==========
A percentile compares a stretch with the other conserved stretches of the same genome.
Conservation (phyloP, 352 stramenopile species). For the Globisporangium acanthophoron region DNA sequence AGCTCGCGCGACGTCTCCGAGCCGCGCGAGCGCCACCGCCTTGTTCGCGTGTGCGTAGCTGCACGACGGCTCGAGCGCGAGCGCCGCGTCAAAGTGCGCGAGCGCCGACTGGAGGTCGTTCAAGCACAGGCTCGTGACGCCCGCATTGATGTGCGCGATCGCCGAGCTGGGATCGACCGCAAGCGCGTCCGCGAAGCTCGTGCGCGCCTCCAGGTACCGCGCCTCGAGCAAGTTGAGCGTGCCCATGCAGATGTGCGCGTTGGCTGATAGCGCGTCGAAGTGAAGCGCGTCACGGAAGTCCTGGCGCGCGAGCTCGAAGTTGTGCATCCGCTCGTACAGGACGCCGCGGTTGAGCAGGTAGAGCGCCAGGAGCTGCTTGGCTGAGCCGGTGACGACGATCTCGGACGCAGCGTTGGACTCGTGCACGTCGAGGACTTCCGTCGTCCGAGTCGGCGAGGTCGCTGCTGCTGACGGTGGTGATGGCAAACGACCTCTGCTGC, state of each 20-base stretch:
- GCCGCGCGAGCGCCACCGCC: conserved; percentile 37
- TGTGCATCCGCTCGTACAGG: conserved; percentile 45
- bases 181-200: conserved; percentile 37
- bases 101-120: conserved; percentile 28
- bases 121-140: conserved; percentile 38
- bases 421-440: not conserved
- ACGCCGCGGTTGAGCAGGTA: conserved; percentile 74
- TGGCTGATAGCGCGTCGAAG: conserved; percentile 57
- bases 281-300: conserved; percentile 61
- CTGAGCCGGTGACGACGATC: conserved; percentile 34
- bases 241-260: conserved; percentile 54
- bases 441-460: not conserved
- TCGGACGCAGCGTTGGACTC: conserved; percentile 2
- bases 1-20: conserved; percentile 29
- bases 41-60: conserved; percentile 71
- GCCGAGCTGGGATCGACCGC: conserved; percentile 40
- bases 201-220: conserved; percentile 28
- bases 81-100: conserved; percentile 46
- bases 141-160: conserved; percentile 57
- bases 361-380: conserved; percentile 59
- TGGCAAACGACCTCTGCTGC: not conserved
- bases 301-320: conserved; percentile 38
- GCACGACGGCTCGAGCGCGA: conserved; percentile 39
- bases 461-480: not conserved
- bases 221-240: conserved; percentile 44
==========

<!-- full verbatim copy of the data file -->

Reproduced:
A percentile compares a stretch with the other conserved stretches of the same genome.
Conservation (phyloP, 352 stramenopile species). For the Globisporangium acanthophoron region DNA sequence AGCTCGCGCGACGTCTCCGAGCCGCGCGAGCGCCACCGCCTTGTTCGCGTGTGCGTAGCTGCACGACGGCTCGAGCGCGAGCGCCGCGTCAAAGTGCGCGAGCGCCGACTGGAGGTCGTTCAAGCACAGGCTCGTGACGCCCGCATTGATGTGCGCGATCGCCGAGCTGGGATCGACCGCAAGCGCGTCCGCGAAGCTCGTGCGCGCCTCCAGGTACCGCGCCTCGAGCAAGTTGAGCGTGCCCATGCAGATGTGCGCGTTGGCTGATAGCGCGTCGAAGTGAAGCGCGTCACGGAAGTCCTGGCGCGCGAGCTCGAAGTTGTGCATCCGCTCGTACAGGACGCCGCGGTTGAGCAGGTAGAGCGCCAGGAGCTGCTTGGCTGAGCCGGTGACGACGATCTCGGACGCAGCGTTGGACTCGTGCACGTCGAGGACTTCCGTCGTCCGAGTCGGCGAGGTCGCTGCTGCTGACGGTGGTGATGGCAAACGACCTCTGCTGC, state of each 20-base stretch:
- GCCGCGCGAGCGCCACCGCC: conserved; percentile 37
- TGTGCATCCGCTCGTACAGG: conserved; percentile 45
- bases 181-200: conserved; percentile 37
- bases 101-120: conserved; percentile 28
- bases 121-140: conserved; percentile 38
- bases 421-440: not conserved
- ACGCCGCGGTTGAGCAGGTA: conserved; percentile 74
- TGGCTGATAGCGCGTCGAAG: conserved; percentile 57
- bases 281-300: conserved; percentile 61
- CTGAGCCGGTGACGACGATC: conserved; percentile 34
- bases 241-260: conserved; percentile 54
- bases 441-460: not conserved
- TCGGACGCAGCGTTGGACTC: conserved; percentile 2
- bases 1-20: conserved; percentile 29
- bases 41-60: conserved; percentile 71
- GCCGAGCTGGGATCGACCGC: conserved; percentile 40
- bases 201-220: conserved; percentile 28
- bases 81-100: conserved; percentile 46
- bases 141-160: conserved; percentile 57
- bases 361-380: conserved; percentile 59
- TGGCAAACGACCTCTGCTGC: not conserved
- bases 301-320: conserved; percentile 38
- GCACGACGGCTCGAGCGCGA: conserved; percentile 39
- bases 461-480: not conserved
- bases 221-240: conserved; percentile 44